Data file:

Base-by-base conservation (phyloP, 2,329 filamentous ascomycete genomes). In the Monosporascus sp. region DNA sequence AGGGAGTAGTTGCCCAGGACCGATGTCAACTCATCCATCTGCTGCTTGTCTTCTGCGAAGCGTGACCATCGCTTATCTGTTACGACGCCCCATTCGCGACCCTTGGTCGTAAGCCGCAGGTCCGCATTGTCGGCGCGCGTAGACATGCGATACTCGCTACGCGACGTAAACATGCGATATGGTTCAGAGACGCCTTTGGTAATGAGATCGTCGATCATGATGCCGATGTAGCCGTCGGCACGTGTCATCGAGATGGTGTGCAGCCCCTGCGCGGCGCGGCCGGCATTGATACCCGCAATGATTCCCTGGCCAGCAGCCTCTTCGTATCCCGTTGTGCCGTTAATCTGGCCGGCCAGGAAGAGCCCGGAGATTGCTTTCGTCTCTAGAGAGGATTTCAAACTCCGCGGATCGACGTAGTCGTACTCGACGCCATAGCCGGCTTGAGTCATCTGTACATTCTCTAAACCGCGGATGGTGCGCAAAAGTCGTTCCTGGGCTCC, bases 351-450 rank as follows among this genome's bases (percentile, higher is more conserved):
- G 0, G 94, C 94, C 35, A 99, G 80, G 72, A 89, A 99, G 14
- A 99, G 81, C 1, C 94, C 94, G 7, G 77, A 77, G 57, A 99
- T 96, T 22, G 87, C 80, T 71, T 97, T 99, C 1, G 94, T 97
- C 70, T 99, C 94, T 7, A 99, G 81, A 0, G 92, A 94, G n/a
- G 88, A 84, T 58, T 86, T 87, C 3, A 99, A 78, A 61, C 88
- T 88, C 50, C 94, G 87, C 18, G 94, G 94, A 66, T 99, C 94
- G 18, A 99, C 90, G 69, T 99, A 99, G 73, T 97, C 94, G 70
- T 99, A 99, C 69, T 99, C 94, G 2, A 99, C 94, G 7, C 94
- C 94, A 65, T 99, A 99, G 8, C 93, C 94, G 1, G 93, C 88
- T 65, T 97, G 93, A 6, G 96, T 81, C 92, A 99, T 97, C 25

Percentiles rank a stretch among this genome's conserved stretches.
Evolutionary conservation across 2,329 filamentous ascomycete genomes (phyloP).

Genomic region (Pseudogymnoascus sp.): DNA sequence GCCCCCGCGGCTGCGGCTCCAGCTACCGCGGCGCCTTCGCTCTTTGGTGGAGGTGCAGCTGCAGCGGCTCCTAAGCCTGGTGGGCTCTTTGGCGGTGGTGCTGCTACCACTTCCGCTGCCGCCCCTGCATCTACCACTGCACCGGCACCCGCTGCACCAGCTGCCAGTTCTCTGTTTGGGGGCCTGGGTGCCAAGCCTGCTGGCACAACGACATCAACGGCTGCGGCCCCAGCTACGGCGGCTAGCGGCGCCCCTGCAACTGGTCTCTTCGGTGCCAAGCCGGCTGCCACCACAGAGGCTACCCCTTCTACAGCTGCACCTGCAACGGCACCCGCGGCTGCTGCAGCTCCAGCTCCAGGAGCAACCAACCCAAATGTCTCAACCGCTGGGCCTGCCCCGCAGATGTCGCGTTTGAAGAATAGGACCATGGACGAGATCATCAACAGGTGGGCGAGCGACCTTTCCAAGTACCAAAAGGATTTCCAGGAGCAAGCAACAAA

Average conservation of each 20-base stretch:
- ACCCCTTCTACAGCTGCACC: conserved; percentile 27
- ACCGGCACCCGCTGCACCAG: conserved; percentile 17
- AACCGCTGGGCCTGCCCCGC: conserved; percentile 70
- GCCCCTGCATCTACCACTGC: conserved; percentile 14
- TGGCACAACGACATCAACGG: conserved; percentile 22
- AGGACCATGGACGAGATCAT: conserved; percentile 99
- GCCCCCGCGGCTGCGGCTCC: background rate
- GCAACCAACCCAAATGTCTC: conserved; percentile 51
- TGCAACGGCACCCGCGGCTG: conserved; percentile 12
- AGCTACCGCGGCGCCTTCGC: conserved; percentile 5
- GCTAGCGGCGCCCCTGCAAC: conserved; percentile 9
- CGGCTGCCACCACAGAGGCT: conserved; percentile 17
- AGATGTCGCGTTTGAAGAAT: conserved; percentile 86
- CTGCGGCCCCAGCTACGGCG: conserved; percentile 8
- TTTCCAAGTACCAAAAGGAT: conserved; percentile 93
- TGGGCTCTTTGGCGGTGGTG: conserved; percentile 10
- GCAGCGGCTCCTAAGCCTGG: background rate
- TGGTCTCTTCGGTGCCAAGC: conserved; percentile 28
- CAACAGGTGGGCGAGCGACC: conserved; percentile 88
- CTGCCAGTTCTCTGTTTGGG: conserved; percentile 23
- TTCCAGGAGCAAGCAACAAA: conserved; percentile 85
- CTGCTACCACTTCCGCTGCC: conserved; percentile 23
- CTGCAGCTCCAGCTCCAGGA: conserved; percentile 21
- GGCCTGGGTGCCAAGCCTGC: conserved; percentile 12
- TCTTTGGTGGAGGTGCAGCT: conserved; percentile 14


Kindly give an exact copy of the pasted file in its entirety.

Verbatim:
Base-by-base conservation (phyloP, 2,329 filamentous ascomycete genomes). In the Monosporascus sp. region DNA sequence AGGGAGTAGTTGCCCAGGACCGATGTCAACTCATCCATCTGCTGCTTGTCTTCTGCGAAGCGTGACCATCGCTTATCTGTTACGACGCCCCATTCGCGACCCTTGGTCGTAAGCCGCAGGTCCGCATTGTCGGCGCGCGTAGACATGCGATACTCGCTACGCGACGTAAACATGCGATATGGTTCAGAGACGCCTTTGGTAATGAGATCGTCGATCATGATGCCGATGTAGCCGTCGGCACGTGTCATCGAGATGGTGTGCAGCCCCTGCGCGGCGCGGCCGGCATTGATACCCGCAATGATTCCCTGGCCAGCAGCCTCTTCGTATCCCGTTGTGCCGTTAATCTGGCCGGCCAGGAAGAGCCCGGAGATTGCTTTCGTCTCTAGAGAGGATTTCAAACTCCGCGGATCGACGTAGTCGTACTCGACGCCATAGCCGGCTTGAGTCATCTGTACATTCTCTAAACCGCGGATGGTGCGCAAAAGTCGTTCCTGGGCTCC, bases 351-450 rank as follows among this genome's bases (percentile, higher is more conserved):
- G 0, G 94, C 94, C 35, A 99, G 80, G 72, A 89, A 99, G 14
- A 99, G 81, C 1, C 94, C 94, G 7, G 77, A 77, G 57, A 99
- T 96, T 22, G 87, C 80, T 71, T 97, T 99, C 1, G 94, T 97
- C 70, T 99, C 94, T 7, A 99, G 81, A 0, G 92, A 94, G n/a
- G 88, A 84, T 58, T 86, T 87, C 3, A 99, A 78, A 61, C 88
- T 88, C 50, C 94, G 87, C 18, G 94, G 94, A 66, T 99, C 94
- G 18, A 99, C 90, G 69, T 99, A 99, G 73, T 97, C 94, G 70
- T 99, A 99, C 69, T 99, C 94, G 2, A 99, C 94, G 7, C 94
- C 94, A 65, T 99, A 99, G 8, C 93, C 94, G 1, G 93, C 88
- T 65, T 97, G 93, A 6, G 96, T 81, C 92, A 99, T 97, C 25

Percentiles rank a stretch among this genome's conserved stretches.
Evolutionary conservation across 2,329 filamentous ascomycete genomes (phyloP).

Genomic region (Pseudogymnoascus sp.): DNA sequence GCCCCCGCGGCTGCGGCTCCAGCTACCGCGGCGCCTTCGCTCTTTGGTGGAGGTGCAGCTGCAGCGGCTCCTAAGCCTGGTGGGCTCTTTGGCGGTGGTGCTGCTACCACTTCCGCTGCCGCCCCTGCATCTACCACTGCACCGGCACCCGCTGCACCAGCTGCCAGTTCTCTGTTTGGGGGCCTGGGTGCCAAGCCTGCTGGCACAACGACATCAACGGCTGCGGCCCCAGCTACGGCGGCTAGCGGCGCCCCTGCAACTGGTCTCTTCGGTGCCAAGCCGGCTGCCACCACAGAGGCTACCCCTTCTACAGCTGCACCTGCAACGGCACCCGCGGCTGCTGCAGCTCCAGCTCCAGGAGCAACCAACCCAAATGTCTCAACCGCTGGGCCTGCCCCGCAGATGTCGCGTTTGAAGAATAGGACCATGGACGAGATCATCAACAGGTGGGCGAGCGACCTTTCCAAGTACCAAAAGGATTTCCAGGAGCAAGCAACAAA

Average conservation of each 20-base stretch:
- ACCCCTTCTACAGCTGCACC: conserved; percentile 27
- ACCGGCACCCGCTGCACCAG: conserved; percentile 17
- AACCGCTGGGCCTGCCCCGC: conserved; percentile 70
- GCCCCTGCATCTACCACTGC: conserved; percentile 14
- TGGCACAACGACATCAACGG: conserved; percentile 22
- AGGACCATGGACGAGATCAT: conserved; percentile 99
- GCCCCCGCGGCTGCGGCTCC: background rate
- GCAACCAACCCAAATGTCTC: conserved; percentile 51
- TGCAACGGCACCCGCGGCTG: conserved; percentile 12
- AGCTACCGCGGCGCCTTCGC: conserved; percentile 5
- GCTAGCGGCGCCCCTGCAAC: conserved; percentile 9
- CGGCTGCCACCACAGAGGCT: conserved; percentile 17
- AGATGTCGCGTTTGAAGAAT: conserved; percentile 86
- CTGCGGCCCCAGCTACGGCG: conserved; percentile 8
- TTTCCAAGTACCAAAAGGAT: conserved; percentile 93
- TGGGCTCTTTGGCGGTGGTG: conserved; percentile 10
- GCAGCGGCTCCTAAGCCTGG: background rate
- TGGTCTCTTCGGTGCCAAGC: conserved; percentile 28
- CAACAGGTGGGCGAGCGACC: conserved; percentile 88
- CTGCCAGTTCTCTGTTTGGG: conserved; percentile 23
- TTCCAGGAGCAAGCAACAAA: conserved; percentile 85
- CTGCTACCACTTCCGCTGCC: conserved; percentile 23
- CTGCAGCTCCAGCTCCAGGA: conserved; percentile 21
- GGCCTGGGTGCCAAGCCTGC: conserved; percentile 12
- TCTTTGGTGGAGGTGCAGCT: conserved; percentile 14